To Declaw or Not to Declaw

soft paws alternative to declaw

Declawing is a very controversial topic when it comes to cat ownership. Lets look at the facts.

It is a major surgery.

It is an amputation of part of the cats “finger” and not just a big trimming of the claw.

It is painful.

But when should you consider declawing your cat?

soft paws alternative to declaw

Declawing your cat is not a medically necessary procedure. It is not like a spay or a neuter. It does not benefit the physical or mental health of your cat. However, there are times when a cats clawing can become so destructive that it may be considered necessary. 

Before declawing you should try behavior modification training and tools.

How to Stop Your Cat From Clawing

Scratching post- Oh you know this one and are likely rolling your eyes reading about this but bare with me. For some cats providing a scratching post is a great alternative to your couch. If your cat is not showing interest, try rubbing cat nip on it or spraying it with a cat nip spray. Often times the biggest issue with scratching posts is that there are not enough of them. When you are training your cat to use a post instead of your couch you need to have a scratching post in front of everything they scratch. You cannot offer them an alternative that is not the scratching post. If there are things they scratch despite the scratching post, try making the scratching post smell good and the other thing smell bad. There are deterrent sprays you can get that will repel your cat.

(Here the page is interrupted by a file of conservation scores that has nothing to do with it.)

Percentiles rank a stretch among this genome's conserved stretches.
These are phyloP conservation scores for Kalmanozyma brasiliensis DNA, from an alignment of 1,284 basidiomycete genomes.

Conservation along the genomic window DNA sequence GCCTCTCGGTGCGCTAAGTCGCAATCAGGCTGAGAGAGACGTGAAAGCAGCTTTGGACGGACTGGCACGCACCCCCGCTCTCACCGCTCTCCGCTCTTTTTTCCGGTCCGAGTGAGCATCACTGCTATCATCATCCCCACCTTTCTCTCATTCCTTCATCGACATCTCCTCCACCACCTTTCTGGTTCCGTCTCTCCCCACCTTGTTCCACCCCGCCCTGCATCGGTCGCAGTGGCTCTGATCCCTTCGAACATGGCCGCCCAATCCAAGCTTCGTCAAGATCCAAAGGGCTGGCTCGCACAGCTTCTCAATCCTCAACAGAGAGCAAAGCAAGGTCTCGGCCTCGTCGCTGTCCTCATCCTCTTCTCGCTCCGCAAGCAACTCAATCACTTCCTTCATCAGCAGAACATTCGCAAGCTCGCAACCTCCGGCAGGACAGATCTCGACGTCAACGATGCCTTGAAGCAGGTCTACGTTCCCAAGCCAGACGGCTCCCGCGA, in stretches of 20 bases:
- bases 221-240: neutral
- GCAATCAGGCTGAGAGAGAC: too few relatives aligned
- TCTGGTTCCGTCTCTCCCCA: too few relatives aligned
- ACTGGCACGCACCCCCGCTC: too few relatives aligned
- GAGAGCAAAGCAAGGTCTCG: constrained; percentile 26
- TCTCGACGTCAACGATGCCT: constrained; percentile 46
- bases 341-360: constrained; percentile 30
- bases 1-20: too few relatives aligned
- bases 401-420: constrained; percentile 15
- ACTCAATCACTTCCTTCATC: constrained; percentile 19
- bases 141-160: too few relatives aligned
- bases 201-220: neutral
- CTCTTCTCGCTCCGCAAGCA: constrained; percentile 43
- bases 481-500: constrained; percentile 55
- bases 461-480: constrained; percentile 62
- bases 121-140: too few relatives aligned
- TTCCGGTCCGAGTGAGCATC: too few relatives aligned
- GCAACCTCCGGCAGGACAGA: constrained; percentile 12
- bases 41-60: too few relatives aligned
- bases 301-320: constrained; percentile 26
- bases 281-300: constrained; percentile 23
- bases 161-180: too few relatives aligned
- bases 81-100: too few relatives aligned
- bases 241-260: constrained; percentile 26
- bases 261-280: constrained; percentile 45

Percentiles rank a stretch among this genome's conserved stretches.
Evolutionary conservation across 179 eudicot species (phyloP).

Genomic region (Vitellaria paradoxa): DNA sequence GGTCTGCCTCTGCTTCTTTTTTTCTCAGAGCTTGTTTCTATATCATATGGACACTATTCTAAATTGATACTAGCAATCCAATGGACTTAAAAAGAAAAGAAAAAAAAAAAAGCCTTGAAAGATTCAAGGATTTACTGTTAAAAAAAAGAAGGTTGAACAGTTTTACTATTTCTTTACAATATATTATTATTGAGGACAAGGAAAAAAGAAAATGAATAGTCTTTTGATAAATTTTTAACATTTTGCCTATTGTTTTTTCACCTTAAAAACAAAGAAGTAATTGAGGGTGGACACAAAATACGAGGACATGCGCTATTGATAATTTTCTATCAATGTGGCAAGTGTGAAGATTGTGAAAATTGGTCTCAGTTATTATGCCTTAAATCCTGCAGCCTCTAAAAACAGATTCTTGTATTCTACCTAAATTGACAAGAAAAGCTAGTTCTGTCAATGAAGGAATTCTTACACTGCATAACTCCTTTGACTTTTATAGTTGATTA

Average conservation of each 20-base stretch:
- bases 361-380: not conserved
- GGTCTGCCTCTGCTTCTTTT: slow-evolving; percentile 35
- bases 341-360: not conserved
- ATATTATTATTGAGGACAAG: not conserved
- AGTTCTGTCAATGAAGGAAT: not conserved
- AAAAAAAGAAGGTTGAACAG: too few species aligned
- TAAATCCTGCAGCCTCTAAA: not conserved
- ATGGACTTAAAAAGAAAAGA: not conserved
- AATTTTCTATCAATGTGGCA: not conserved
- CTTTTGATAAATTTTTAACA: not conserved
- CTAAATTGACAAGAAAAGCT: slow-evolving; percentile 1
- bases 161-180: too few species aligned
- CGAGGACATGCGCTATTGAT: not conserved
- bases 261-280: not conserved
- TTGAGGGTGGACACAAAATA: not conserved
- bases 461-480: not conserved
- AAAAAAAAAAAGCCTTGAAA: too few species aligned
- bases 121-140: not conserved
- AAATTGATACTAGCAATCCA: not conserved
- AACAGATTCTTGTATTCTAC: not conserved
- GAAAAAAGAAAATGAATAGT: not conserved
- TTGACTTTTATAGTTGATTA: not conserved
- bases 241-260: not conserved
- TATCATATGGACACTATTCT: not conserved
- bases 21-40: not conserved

Positive and Negative reinforcement– This takes consistency. If your cat is scratching you need to give them a negative reinforcement such as a loud whistle they dislike or spraying them with water. When they scratch on the scratching post you need to praise them with pets and treats. This tells them what the desirable and undesirable behaviors are. For this to be effective you have to be extremely consistent with your cat. If you are away for long periods of time, it may not be effective. Also, if you do not deter your cat in the moment of them scratching it won’t work. The only way they will associate a loud noise or water spray with scratching is if it happens when they are doing it. DO NOT punish your cat after scratching has occurred. 

Soft Paws – Soft paws are a great way to keep your scratching cat from doing damage. These are little rubber tips that slip over your cats nails. They keep the nails from being able to scratch and they look cute on your cat giving their nails a little splash of color. With soft paws, even if they do scratch they will cause no damage. The downside is you have to replace them every 1 to 2 weeks, depending on your cat. 

Keep in mind that scratching is normal behavior for cats. Even cats that are declawed will still do the scratching action even though there are no nails. 

If despite trying behavior training, your cat is causing too match damage to your home or to your person, then it may be time to consider declawing. Typically you only declaw the front paws as that is what is doing the damage. It is a quick surgery that takes a few days for them to recover. If you are unsure if declawing is the right option for you, then talk to your Albuquerque veterinarian and discuss your options. 

How Your Cats Face Shape (and other body parts) Affects Their Health

flat faced cat health

Have you ever taken a quiz that told you what your face shape says about your personality? I have no idea if that is real but your cats face shape is a real thing.  The shape of your cats face may tell you more than you realize about them.